In Hult’s Master of Social Entrepreneurship (MSE) program, individuals from all over the world come together to learn how to solve critical social issues, “do good”, and hone their business savvy. These students have made the decision to “go down a road not yet taken”. Along the way, they face challenges, get far out of their comfort zones, and push their limits to make an impact on the lives of others. This series is about their stories.
Artur Sousa is from Río de Janeiro, Brazil. Sousa has extensive experience in NGO management, and working with under-represented communities to raise leprosy awareness, also known as Hansen’s Disease, in his native country.
RQ: Artur, I know you pretty well. You are a hard worker, and have an interesting background. Please tell us about it.
AS: I began my career in a couple of different fields—baked good sales, running errands as an office worker, and acting. As my acting gigs improved, and I got better, an NGO selected me to raise awareness about leprosy, tuberculosis, and STDs using theater as a medium. I was part of a team of actors that put on sketches in underserved communities, anywhere we could get space.
I fell in love with using my acting skills to improve other people’s lives. In time, I became a project manager at the NGO. I provided workshops on leprosy, and had the chance to pay it forward by coaching others on using theater to educate people on domestic abuse, family values, and other topics.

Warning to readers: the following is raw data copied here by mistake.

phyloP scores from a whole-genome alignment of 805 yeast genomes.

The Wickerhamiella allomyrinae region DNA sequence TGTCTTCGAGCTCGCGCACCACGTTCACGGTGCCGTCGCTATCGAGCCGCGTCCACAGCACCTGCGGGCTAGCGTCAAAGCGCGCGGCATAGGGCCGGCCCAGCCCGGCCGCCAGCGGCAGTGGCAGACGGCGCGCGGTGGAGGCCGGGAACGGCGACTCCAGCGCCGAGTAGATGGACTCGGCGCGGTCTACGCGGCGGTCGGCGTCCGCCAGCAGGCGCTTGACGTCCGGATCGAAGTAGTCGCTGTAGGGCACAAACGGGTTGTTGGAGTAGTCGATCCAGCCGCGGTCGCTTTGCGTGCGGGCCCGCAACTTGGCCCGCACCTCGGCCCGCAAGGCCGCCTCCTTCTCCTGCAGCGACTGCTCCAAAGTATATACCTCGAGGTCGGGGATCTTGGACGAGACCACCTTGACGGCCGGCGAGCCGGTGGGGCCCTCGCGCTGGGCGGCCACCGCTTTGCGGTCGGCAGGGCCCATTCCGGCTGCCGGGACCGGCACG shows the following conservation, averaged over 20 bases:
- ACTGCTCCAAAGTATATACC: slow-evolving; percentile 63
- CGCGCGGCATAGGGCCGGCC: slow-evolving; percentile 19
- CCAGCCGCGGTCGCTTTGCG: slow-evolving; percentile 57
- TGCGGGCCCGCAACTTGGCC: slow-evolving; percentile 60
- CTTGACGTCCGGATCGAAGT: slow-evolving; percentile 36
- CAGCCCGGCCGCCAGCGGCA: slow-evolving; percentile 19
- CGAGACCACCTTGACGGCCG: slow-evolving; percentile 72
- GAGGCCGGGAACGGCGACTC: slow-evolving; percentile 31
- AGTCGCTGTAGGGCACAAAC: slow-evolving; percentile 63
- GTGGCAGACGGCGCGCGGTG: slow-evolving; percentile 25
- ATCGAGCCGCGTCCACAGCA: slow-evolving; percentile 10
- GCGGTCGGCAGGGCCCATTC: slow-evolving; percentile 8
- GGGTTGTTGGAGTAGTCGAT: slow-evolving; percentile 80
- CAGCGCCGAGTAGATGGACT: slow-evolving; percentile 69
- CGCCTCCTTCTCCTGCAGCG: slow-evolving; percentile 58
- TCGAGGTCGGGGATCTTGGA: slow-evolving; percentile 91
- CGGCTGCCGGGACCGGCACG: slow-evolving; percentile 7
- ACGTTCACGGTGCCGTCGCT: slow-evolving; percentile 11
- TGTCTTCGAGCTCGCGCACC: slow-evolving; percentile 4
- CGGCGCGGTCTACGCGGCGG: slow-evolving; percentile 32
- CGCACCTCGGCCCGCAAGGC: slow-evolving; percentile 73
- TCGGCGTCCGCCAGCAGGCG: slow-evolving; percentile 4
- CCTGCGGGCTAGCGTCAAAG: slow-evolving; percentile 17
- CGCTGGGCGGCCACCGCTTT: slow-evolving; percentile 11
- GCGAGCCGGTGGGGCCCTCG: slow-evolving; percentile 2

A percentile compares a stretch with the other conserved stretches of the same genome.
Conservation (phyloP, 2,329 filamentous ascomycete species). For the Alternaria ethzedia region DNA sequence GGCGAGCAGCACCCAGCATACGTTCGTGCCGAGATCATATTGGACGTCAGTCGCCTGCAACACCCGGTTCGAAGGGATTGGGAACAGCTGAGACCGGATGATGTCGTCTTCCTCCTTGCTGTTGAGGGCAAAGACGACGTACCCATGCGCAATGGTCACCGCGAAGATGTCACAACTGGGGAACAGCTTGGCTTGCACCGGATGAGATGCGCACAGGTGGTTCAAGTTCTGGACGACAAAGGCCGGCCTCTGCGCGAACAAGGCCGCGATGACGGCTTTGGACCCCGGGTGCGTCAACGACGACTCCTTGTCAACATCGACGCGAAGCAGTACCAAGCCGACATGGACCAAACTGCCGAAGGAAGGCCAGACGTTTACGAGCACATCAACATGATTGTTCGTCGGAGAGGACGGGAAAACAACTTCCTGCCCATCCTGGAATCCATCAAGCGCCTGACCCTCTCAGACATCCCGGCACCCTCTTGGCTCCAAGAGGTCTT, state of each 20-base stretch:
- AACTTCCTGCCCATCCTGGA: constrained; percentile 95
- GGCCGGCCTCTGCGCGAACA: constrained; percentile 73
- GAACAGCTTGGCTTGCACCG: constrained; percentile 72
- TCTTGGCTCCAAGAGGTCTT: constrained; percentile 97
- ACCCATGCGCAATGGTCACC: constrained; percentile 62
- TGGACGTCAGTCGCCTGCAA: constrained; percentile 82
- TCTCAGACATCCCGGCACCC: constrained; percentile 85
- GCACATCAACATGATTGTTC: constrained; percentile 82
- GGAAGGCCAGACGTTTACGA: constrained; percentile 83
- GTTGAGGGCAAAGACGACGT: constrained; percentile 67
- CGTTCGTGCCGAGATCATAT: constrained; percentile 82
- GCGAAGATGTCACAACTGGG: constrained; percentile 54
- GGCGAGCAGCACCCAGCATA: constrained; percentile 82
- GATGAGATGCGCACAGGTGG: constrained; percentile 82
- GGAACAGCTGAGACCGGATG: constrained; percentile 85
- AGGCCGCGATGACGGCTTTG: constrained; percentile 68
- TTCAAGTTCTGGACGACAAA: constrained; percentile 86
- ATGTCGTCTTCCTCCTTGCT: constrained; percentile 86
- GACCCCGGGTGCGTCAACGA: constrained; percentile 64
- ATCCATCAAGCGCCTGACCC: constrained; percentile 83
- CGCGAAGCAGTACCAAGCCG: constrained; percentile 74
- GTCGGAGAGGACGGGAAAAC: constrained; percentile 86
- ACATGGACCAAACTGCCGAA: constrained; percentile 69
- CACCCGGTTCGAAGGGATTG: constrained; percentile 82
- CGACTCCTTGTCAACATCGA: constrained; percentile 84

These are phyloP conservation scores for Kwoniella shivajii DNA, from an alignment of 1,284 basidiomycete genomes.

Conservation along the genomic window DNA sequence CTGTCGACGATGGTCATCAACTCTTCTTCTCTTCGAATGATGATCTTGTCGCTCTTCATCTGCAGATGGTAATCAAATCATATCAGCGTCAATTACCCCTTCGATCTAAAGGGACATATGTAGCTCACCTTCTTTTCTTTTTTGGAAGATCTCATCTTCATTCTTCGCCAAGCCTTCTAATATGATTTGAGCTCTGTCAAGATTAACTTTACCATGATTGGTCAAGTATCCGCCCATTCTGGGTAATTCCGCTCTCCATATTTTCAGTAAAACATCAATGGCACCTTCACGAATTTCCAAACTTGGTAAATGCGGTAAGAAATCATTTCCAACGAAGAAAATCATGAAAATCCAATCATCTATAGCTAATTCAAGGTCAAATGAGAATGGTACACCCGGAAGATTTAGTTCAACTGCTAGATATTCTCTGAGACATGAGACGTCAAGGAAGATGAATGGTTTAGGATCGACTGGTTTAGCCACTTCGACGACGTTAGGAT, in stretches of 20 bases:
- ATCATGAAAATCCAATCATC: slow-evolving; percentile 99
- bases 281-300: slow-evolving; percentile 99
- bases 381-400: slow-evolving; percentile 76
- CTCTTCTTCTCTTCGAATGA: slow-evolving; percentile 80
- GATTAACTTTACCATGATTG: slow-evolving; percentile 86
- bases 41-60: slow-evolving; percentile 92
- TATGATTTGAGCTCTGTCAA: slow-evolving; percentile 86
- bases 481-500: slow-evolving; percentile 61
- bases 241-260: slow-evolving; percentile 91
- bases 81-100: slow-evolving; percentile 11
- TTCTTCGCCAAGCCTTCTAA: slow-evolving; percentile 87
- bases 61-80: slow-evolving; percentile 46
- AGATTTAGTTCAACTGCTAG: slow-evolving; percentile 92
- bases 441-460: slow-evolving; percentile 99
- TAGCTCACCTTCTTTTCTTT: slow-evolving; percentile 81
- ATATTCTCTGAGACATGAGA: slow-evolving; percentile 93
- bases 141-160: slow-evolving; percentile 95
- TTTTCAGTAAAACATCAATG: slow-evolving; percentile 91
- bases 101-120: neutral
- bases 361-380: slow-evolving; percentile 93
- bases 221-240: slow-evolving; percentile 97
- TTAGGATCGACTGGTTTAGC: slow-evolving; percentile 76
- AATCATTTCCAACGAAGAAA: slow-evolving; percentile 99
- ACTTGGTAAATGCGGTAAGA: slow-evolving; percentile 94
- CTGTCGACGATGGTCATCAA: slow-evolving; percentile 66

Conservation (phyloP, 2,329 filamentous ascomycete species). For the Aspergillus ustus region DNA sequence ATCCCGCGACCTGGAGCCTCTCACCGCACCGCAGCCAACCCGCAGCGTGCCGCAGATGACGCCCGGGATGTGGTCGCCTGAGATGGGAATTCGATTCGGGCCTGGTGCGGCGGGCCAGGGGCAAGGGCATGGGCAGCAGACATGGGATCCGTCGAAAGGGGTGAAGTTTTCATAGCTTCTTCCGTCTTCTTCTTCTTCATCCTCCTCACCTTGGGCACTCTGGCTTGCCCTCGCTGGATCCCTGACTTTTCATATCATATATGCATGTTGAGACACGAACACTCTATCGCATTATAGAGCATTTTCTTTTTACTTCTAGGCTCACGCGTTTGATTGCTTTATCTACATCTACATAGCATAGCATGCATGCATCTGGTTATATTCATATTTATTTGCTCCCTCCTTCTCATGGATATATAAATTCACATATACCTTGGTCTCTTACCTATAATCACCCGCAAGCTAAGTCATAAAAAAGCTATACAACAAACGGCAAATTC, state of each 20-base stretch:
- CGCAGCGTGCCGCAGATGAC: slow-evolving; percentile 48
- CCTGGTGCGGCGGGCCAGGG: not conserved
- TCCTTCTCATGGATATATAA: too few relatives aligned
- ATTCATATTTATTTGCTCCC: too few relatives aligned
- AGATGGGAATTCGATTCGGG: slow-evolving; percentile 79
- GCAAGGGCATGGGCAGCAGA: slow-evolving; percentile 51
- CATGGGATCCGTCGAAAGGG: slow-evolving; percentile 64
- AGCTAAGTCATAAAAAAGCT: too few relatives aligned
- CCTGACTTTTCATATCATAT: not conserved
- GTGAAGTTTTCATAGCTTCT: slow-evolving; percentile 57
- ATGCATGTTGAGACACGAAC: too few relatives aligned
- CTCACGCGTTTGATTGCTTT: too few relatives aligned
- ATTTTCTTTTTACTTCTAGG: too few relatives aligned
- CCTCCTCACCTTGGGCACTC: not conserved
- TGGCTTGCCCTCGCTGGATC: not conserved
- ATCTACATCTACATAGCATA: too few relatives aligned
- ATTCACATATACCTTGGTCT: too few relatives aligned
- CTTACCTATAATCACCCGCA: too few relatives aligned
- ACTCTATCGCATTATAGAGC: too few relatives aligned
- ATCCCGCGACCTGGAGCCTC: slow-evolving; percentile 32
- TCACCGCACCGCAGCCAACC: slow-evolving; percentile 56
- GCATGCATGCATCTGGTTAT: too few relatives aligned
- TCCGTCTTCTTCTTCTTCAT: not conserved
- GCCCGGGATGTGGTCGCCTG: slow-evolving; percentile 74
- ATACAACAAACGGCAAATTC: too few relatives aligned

RQ: For our readers, it is important to mention that leprosy is still a major healthcare issue in many developing countries, although the majority of the cases are in India and Brazil. In Brazil, 36,000 new cases develop annually. Some of the contributing factors for this include the fact that many educated people lack awareness of the disease; people still believe it no longer exists. There’s also a lack of commitment by the government to raise awareness and eradicate it. Education and proper treatment are the only ways the disease will disappear.
Artur, you worked for quite awhile with a highly-esteemed NGO called MORHAN (a direct translation is “Movement to Reintegrate People Affected by Leprosy”), which has been widely recognized, and won a series of awards. Please tell us more about it.
AS: Working with MORHAN was my first experience educating people on healthcare issues. It’s an impressive organization, and I’m lucky to have worked with them. I managed projects for them even before I began my undergraduate program, which taught me a lot before I started school.
For example, I was in charge of procurement, which required me to generate legal documents that defined the bid process for suppliers; I also managed those relationships. In 2009, I received a sizeable grant to organize the first national conference on youth and leprosy. I also managed the “International Congress of Leprosy and Human Rights,” in its first year. Essentially, I wore many hats, working with suppliers, planning events, and coordinating speakers and logistics. Having a lot of responsibility early on helped me gain skills and confidence in my abilities. It was pretty exciting.